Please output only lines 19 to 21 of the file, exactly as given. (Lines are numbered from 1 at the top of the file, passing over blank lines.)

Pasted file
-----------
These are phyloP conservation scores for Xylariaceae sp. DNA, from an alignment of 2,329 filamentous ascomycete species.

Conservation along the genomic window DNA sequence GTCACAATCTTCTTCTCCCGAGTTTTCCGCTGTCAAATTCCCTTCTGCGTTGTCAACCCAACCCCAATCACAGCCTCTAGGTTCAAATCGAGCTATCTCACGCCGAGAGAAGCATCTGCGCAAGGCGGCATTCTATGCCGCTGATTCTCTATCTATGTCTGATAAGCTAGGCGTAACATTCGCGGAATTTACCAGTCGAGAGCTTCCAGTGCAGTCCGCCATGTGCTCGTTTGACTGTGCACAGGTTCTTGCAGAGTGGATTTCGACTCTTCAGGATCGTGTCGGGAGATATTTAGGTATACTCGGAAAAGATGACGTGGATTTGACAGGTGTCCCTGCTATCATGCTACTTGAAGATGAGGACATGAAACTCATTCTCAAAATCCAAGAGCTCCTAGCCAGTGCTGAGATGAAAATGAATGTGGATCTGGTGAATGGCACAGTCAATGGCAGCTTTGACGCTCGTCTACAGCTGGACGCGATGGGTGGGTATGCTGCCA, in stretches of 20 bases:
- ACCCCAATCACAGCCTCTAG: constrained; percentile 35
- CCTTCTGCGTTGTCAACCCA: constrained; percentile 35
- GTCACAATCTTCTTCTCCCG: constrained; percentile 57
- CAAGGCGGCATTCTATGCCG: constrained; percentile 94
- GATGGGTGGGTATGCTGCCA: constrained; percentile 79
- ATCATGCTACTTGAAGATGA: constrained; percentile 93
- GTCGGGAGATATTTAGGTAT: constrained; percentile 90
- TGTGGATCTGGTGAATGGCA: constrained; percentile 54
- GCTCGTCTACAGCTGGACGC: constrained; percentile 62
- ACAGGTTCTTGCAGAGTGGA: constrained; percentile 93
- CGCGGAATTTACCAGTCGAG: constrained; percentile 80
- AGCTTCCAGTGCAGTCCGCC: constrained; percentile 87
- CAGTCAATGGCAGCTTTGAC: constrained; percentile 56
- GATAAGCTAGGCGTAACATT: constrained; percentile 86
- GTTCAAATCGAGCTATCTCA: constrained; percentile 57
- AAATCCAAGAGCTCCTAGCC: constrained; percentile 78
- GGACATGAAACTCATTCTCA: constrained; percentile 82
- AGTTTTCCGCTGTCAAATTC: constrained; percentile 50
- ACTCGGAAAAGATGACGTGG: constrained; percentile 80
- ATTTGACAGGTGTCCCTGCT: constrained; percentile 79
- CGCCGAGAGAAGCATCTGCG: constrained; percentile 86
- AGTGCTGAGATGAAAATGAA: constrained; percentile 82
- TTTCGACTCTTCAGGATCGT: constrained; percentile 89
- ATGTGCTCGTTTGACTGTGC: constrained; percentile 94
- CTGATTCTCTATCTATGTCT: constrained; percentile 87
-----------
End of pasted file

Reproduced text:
- GGACATGAAACTCATTCTCA: constrained; percentile 82
- AGTTTTCCGCTGTCAAATTC: constrained; percentile 50
- ACTCGGAAAAGATGACGTGG: constrained; percentile 80